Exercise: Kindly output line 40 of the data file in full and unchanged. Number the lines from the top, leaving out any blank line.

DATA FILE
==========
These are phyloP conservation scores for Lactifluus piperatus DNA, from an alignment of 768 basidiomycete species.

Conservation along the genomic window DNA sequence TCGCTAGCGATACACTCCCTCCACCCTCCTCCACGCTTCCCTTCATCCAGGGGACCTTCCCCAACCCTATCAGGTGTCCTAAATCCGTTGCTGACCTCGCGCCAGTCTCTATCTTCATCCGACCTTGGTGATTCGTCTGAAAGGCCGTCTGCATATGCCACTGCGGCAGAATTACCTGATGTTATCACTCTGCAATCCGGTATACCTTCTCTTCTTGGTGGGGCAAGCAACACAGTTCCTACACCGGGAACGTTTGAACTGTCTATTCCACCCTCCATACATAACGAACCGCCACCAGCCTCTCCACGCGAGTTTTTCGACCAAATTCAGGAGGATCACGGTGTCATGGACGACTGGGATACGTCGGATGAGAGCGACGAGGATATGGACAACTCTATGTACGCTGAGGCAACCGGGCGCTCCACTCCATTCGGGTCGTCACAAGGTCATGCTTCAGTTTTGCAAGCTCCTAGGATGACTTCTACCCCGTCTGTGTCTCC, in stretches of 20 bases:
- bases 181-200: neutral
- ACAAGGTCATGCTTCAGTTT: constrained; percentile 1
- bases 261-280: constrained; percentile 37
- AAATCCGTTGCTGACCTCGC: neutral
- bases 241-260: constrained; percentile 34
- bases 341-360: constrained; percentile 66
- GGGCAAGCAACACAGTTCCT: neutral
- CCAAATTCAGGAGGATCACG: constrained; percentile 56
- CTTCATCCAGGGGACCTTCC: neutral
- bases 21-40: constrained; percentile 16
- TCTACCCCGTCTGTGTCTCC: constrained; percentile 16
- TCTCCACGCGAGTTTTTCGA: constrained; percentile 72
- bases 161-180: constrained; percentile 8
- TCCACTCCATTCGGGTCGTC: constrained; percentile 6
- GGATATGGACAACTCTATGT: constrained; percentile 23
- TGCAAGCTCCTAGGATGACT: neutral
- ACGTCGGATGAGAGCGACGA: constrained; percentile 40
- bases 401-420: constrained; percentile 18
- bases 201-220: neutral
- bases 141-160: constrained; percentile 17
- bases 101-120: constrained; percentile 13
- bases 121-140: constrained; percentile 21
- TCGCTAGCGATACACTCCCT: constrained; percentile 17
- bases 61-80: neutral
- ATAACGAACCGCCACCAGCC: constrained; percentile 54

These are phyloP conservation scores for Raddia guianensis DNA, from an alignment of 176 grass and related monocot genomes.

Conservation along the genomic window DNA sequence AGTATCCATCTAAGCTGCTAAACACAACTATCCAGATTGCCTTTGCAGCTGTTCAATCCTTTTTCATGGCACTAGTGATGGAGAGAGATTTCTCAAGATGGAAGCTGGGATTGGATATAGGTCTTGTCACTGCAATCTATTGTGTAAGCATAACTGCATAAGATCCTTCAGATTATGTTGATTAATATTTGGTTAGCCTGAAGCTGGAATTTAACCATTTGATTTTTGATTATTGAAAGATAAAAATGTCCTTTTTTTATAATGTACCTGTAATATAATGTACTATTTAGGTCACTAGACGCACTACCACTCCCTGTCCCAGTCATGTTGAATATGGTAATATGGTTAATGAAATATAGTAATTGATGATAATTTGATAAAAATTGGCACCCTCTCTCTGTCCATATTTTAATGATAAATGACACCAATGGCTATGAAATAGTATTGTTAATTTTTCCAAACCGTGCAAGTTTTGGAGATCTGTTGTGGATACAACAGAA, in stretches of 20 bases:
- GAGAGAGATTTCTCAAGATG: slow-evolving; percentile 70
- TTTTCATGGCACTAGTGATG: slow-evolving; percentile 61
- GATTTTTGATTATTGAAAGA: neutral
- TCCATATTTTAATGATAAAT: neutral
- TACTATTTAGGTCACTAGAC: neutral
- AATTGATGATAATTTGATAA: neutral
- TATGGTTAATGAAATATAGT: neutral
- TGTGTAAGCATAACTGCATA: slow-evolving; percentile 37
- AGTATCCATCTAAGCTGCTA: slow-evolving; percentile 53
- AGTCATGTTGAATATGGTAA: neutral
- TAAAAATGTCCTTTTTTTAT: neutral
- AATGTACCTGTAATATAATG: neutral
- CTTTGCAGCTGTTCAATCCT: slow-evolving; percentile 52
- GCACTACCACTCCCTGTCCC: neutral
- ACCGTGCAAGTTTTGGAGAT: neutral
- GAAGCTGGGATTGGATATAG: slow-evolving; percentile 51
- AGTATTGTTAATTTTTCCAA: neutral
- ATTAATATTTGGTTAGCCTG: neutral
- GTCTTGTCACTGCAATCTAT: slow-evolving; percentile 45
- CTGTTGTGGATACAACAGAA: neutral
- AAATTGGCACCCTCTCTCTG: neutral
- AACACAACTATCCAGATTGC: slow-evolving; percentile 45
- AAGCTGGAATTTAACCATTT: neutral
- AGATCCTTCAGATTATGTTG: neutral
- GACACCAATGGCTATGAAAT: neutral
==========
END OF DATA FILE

- TAAAAATGTCCTTTTTTTAT: neutral